5. Managing devices

Model Runtime defines a set of helper classes that create an abstraction of a physical device that represents a group of one or more IPUs and manages the connections to them.

5.1. Device

The Device class is a thin wrapper around the Poplar Device class. It extends poplar::Device with:

  • The IPU architecture version you have declared (ipuVersion()),

  • An extra step of binding the device to Session. If there is already a session bound to the Device instance, it first gets unloaded from the device (unloadFromDevice()) before the new device is bound.


The Device class is not intended to be used directly. To create a Device object use DeviceManager (Section 5.2, Device manager).

5.2. Device manager

The DeviceManager class provides an interface to manage the hardware resources available in your system. From a programming perspective, it is a builder class that creates Device objects.


DeviceManager does not own the Device objects it creates. Full ownership is transferred to the model.

To create a Device object suitable for your model and representing one or more physical IPUs, you can use one of the following DeviceManager methods (see Section 5.2.1, Control which devices to use for more information on restricting which IPUs are visible):

If you do not have any IPUs available in the system, or for another reason do not want to operate on a physical IPU, you can use the following DeviceManager methods to create Device objects representing simulated IPU models:


Both versions of the createIpuModelDevice function accept the tiles_per_ipu parameter as the last argument. The value of this parameter sets the number of tiles per IPU to be simulated. The larger this value is, the longer the simulated computations take.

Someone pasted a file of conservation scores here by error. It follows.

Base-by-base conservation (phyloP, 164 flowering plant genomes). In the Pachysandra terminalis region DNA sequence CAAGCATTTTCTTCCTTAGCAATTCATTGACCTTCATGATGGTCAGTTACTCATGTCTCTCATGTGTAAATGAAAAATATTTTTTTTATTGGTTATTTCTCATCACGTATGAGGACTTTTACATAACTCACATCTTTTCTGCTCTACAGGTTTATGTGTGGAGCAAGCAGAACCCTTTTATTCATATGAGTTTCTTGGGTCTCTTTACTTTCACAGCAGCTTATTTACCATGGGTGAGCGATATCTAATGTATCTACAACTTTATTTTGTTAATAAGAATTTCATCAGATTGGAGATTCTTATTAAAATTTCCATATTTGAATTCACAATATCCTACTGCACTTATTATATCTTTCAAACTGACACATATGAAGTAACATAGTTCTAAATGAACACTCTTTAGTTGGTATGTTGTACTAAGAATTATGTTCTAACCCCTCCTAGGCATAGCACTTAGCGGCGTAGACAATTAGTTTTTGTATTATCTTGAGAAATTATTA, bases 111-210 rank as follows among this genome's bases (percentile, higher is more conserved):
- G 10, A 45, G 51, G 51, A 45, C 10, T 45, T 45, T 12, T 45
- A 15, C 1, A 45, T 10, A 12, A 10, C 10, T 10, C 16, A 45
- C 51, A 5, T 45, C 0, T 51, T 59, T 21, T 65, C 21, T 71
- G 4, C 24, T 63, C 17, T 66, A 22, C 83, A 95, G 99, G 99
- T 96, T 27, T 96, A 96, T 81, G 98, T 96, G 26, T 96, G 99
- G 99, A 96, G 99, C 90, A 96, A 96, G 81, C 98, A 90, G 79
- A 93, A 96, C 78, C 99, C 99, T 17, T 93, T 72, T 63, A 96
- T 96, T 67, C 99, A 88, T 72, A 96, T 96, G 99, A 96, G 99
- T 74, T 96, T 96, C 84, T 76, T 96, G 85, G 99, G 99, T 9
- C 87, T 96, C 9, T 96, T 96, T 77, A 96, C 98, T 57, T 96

model_runtime::DeviceManager mgr;
const int64_t number_of_ipus = 1;
const int64_t ipu_version = 2;
const int64_t tiles_per_ipu = 100;
std::shared_ptr<model_runtime::Device> device =
  mgr.createIpuModelDevice(number_of_ipus, ipu_version, tiles_per_ipu);

The last two methods deliver shortcuts to create a Device object referring to a “small” IPU model (only 4 tiles per IPU):

model_runtime::DeviceManager mgr;
const int64_t number_of_ipus = 1;
const int64_t ipu_version = 2;
std::shared_ptr<model_runtime::Device> device =
  mgr.createSmallIpuModelDevice(number_of_ipus, ipu_version);

5.2.1. Control which devices to use

You can use the IPU_VISIBLE_DEVICES environment variable to control the IPUs that Model Runtime uses to run an application.

You can use this to allocate resources or to restrict an application to a specific IPU. For example, you will get better performance if the CPU, memory and IPU are on the same NUMA node. While numactl can be used in Linux to specify the NUMA node for the CPU and memory, it cannot be used for IPUs and so IPU_VISIBLE_DEVICES can used for this purpose.

Set the environment variable to a comma-separated list of IPUs. Model Runtime will only select devices in the list. For example, to include IPUs with IDs 1, 3 and 4, you would set:

$ export IPU_VISIBLE_DEVICES=1,3,4


The list order doesn’t matter. Model Runtime just checks if the device is included in the list or not.

If IPU_VISIBLE_DEVICES is not set, then Model Runtime will use any device that meets the model requirements.

If all the devices in IPU_VISIBLE_DEVICES are busy, then the run will fail with a “no available device” exception. This can happen even if there are IPUs available, but they are not included in the IPU_VISIBLE_DEVICES list.

To set the CPU affinity:

  1. Identify the NUMA node you wish to use.

  2. Set the CPU and memory to this NUMA node.

    $ numactl -n<node-no> -m<node-no>

    where <node-no> is the NUMA node that you wish to use. For example, if you wish to use NUMA node 0, set:

    $ numactl -n0 -m0
  3. Identify all IPU devices that are on the NUMA node you wish to use. You can do this with the gc-info command.


    $ gc-info -d <device-id> -i|grep numa

    where device-id is the IPU device ID. For example, run gc-info on device 0 to check if is on NUMA node 0:

    $ gc-info -d 0 -i|grep numa


    You will have to do this for each device ID. You can get a list of all device IDs with the gc-inventory command.

  4. Once you have the IPUs that are on the NUMA node you wish to use, then set the IPU_VISIBLE_DEVICES environment variable to these IPUs.

    $ export IPU_VISIBLE_DEVICES=<list of IPUs on the selected NUMA node>

For example, if you have found that IPUs 0,1 and 3 are on NUMA node 0, then set:

$ export IPU_VISIBLE_DEVICES=0,1,3

This will ensure that the CPU, memory and IPUs are all on the same NUMA node.